The rise and fall of thinking big about cities
from Route Fifty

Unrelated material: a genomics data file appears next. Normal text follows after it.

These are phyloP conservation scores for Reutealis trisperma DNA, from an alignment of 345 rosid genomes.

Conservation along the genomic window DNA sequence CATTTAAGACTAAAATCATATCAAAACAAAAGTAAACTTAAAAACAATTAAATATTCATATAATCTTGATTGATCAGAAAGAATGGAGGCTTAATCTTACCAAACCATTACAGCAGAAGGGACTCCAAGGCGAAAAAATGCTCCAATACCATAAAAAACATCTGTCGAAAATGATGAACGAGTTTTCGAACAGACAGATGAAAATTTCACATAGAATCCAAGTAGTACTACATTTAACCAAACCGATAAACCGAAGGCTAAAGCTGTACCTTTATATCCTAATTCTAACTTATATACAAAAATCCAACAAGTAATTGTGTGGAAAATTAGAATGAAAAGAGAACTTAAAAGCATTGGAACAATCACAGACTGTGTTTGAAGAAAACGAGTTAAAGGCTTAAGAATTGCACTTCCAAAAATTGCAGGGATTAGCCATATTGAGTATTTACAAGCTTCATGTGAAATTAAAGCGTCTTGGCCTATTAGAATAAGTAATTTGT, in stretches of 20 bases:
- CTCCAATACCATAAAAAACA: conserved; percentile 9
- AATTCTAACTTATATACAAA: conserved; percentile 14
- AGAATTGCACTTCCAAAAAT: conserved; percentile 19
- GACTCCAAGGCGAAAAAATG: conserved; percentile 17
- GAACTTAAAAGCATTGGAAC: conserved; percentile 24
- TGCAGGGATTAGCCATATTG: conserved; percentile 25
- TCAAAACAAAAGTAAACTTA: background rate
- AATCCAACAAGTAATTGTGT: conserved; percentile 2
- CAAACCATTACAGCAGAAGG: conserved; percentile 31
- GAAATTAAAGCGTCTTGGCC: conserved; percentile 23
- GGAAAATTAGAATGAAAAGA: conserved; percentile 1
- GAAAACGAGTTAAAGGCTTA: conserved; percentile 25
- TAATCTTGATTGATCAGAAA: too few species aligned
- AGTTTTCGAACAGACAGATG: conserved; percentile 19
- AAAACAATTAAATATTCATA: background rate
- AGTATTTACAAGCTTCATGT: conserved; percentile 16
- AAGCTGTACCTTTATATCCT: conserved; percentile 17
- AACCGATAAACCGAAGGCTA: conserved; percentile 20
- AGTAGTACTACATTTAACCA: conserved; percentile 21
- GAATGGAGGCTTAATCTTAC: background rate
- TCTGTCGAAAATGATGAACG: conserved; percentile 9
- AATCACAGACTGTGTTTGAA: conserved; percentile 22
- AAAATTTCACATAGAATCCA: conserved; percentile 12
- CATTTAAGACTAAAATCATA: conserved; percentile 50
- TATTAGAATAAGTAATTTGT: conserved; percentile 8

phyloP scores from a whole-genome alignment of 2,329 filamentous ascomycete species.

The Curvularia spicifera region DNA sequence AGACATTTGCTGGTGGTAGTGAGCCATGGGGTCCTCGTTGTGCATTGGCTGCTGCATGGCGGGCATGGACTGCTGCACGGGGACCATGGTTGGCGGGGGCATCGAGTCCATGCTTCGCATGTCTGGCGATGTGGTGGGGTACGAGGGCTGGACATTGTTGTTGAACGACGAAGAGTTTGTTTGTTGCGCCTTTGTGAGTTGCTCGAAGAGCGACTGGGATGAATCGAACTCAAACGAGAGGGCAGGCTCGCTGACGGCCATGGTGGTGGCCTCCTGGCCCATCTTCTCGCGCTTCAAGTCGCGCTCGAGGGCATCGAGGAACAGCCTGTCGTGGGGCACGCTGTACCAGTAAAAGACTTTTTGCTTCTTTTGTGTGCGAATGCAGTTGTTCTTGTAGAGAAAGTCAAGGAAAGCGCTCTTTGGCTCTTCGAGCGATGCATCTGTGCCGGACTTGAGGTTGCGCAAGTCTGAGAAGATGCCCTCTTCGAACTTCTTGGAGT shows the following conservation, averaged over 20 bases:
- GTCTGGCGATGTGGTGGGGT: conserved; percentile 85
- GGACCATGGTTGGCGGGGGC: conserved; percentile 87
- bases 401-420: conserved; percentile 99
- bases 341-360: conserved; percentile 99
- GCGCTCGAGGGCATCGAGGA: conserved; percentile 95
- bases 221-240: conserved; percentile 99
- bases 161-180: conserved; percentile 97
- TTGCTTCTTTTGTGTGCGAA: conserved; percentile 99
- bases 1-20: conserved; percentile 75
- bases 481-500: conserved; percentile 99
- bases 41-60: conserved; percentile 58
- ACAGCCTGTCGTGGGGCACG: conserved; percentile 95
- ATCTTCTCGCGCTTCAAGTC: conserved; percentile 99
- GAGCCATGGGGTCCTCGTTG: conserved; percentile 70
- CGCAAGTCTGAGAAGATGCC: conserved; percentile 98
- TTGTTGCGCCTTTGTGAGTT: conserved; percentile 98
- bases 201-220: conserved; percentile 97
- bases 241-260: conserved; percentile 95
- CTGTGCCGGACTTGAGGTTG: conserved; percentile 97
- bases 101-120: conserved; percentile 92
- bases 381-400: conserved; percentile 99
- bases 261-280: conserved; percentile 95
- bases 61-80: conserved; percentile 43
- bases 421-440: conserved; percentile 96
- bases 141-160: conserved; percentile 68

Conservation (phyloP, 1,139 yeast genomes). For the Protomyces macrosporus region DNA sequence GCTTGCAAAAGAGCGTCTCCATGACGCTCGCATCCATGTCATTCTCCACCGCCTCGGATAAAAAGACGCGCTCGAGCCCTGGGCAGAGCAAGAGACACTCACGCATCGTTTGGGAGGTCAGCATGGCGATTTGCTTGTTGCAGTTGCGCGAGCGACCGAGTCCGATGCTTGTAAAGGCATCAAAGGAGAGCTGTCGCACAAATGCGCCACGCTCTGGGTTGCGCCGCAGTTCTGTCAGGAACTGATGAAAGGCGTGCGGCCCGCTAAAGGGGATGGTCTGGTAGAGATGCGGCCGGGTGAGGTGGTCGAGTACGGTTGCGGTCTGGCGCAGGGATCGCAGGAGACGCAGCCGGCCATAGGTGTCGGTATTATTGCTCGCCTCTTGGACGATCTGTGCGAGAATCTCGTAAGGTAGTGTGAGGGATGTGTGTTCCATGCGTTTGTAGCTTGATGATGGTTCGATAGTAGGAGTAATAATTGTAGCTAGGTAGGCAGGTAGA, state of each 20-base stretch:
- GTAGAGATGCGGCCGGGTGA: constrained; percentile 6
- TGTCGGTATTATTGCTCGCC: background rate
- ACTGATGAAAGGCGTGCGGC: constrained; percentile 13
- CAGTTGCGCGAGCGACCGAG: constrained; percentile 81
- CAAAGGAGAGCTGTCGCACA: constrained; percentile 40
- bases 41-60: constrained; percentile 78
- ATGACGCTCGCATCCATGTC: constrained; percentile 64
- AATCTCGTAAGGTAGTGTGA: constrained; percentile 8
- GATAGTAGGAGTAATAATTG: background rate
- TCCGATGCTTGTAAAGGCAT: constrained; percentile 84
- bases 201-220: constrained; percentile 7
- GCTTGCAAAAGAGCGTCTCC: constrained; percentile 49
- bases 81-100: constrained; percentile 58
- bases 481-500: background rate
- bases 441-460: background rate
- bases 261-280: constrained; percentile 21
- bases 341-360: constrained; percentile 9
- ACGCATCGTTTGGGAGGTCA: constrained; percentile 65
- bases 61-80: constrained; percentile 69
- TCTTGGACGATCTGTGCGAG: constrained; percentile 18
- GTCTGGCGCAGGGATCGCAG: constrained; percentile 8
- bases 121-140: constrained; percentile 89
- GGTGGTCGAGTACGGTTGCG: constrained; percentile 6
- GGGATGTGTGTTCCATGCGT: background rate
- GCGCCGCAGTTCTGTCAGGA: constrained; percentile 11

This summer, visitors to Boston’s Isabella Stewart Gardner Museum are being treated to a grand, thoughtful and beautiful exhibition that explores the social-reform work of landscape architects, planners, photographers, and others active in the late 1800s and early 1900s. “Big Plans: Picturing Social Reform” (on display through September 15) recounts the story of large-scale civic improvement plans in New York, Boston and Chicago, and the dual births of the professions of urban planning and landscape architecture that emerged from these early successes.
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